How would you go about talking ‘mission’ with Australian churches?
‘Mission’ is a term in pretty wide usage today, especially in connection with church planting and the adjective ‘missional’. This is a good thing, because ‘mission’ was once used to refer exclusively to overseas cross-cultural work — but because we now understand mission first and foremost as God’s business, Missio Dei, talking about local mission broadens ‘mission’ in a really truthful and useful way.
But the pendulum seems to have swung from one extreme to another. Mission was all about Over There, now it’s all about Here. Along with the new emphasis on local mission and loving the city, there’s an ambivalence about world mission. There’s a new generation of energetic Aussie Christians who are committed to being a life-giving community of witness, but do they care about the rest of the world any more than the next Aussie? Maybe world mission is seen as irrelevant; maybe it has been eclipsed by the local conversation; in any case mission no longer has much ‘world’ in it.
One example is the 130-page vision of a high-profile Melbourne church. It’s a massive document, but there’s pretty much no mention of the world Christian movement or intercultural partnerships. Even locally speaking, despite all the references to ‘culture’ and the diversity of Melbourne, there’s little sense that this church’s ministries might need to be cross-cultural, or that this church could be called to become a multiethnic community. I’m highlighting these guys not because they’re a bad example but because this seems pretty normal — and if they haven’t mentioned this stuff in 130 pages, will your church do any different?
There is a real need to give Aussie churches a global horizon, to get them excited and informed about the world Christian movement, and to understand mission in this context — after all, Missio Dei is about as global as things get!
There’s a second problem, however. There are some people trying to re-energise Aussie Christians about world mission, except it’s in traditional terms — terms which don’t make sense today. It’s old paradigm according to CMS head honcho Peter Rodgers. For example, at one major Australian conference in 2012, the mission seminar was thick with assumptions like these:
- ‘Mission’ is about us reaching them (the West to the Rest).
- ‘Missionaries’ are people doing full-time word ministry.
- ‘The mission field’ means jungle tribes.
The problem is that world mission really has changed, radically and permanently — as the world itself has changed. Maybe, in the nineteenth century, Westerners were the only people available to pioneer the gospel with tribes in Tanzania, but today, decades after the rise of Christianity as a truly global movement, world mission means ‘from everywhere to everywhere’. The best people to continue pioneering with Tanzanians are their cultural near-neighbours: other Tanzanians. There’s still an important place for Westerners, even in this pioneering work, but as colleagues. Here in Dodoma, SIL does translation for remote tribes who lack the Bible in their first language. Each translation team includes Tanzanians who speak the language, plus a Westerner with theological and linguistic training. All of them speak Swahili, which forms the common medium for the translation to take place. It doesn’t have the old-world glamour of a ten year, solo translation slog, but it’s a process that produces better translations because it’s better at bridging the cultural distance. Because Christianity is global, we can’t keep thinking of ourselves as the only ones with something to offer.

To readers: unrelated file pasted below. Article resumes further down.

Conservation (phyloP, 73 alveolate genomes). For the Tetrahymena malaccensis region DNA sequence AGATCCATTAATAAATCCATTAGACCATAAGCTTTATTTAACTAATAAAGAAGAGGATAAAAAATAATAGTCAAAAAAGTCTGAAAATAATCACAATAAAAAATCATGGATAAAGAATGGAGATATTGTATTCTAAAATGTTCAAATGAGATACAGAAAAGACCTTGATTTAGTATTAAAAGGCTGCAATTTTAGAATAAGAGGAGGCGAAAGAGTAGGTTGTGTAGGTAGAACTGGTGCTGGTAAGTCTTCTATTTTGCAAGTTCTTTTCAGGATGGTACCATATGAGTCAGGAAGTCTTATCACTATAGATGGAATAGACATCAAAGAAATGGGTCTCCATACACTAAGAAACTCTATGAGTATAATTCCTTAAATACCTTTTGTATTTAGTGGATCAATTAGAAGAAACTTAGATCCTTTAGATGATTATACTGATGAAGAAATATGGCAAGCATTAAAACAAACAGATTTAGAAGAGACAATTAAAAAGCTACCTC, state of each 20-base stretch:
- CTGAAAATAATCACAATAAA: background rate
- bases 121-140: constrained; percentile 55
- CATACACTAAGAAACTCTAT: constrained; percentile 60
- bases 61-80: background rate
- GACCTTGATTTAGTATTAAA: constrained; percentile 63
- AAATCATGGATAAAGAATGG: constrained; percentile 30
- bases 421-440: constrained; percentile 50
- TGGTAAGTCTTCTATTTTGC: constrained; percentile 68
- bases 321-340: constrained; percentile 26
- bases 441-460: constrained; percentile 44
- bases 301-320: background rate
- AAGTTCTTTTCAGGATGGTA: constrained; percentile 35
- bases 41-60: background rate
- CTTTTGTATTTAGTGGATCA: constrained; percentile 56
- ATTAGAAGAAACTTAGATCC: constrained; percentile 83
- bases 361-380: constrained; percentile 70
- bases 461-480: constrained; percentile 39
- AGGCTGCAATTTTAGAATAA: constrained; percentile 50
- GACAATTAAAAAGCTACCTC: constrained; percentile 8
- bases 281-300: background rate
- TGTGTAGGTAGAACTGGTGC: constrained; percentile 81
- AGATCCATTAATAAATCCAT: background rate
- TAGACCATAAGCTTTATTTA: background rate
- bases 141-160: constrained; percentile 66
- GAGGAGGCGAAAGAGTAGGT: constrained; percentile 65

We need the humility not only to see ourselves as participants in a worldwide body, but also to see ourselves as receivers, not just senders. The world is in our backyard, which means cross-cultural opportunities abound in Australian cities. But immigration also brings fellow Christians to us, so how will we unite with them and learn from them? One striking example of being a receiver is NZCMS, which in 2009 appointed a Kenyan as its national director. And the fact that his grandfather first became a Christian through CMS is an example of how our former students are becoming our teachers. We can’t keep acting as if mission is something in which we’re leading the way.
So there is a second need: the need to genuinely and thoroughly update our mission talk for today’s world and today’s church. There is no point trying to give Aussie churches a global horizon if we’re old paradigm people.
No matter how exciting we can make it sound, we cannot go on talking about world mission in the traditional way. Things are different now. ‘World mission’ is not a topic on a website, an item in a church’s vision, a choice to go overseas, or the passion of a select few. It’s a call to be global Christians who self-consciously understand ourselves as participants in a world movement.
Here are a few starting places for this:
- Study the Cape Town Commitment
- Read Tim Tennent’s Invitation to World Missions and Chris Wright’s The Mission of God
- Follow Ed Stetzer, a missiologist and demographer
Categories: Written by Arthur
Arthur Davis is an Aussie living in Tanzania, writing at meetjesusatuni.com.
I belong to said high-profile Melbourne church. ” there’s little sense that … this church could be called to become a multiethnic community”. Perhaps that’s because we have been from the start and it never occurred to anyone to say so. My home group has had meetings where not one of us present was Australian born – over my five years we’ve had members from NZ, a number of Asian countries, Sri Lanka, Kenya, Holland, UK and USA and sharing our varying backgrounds and experiences enriches us all.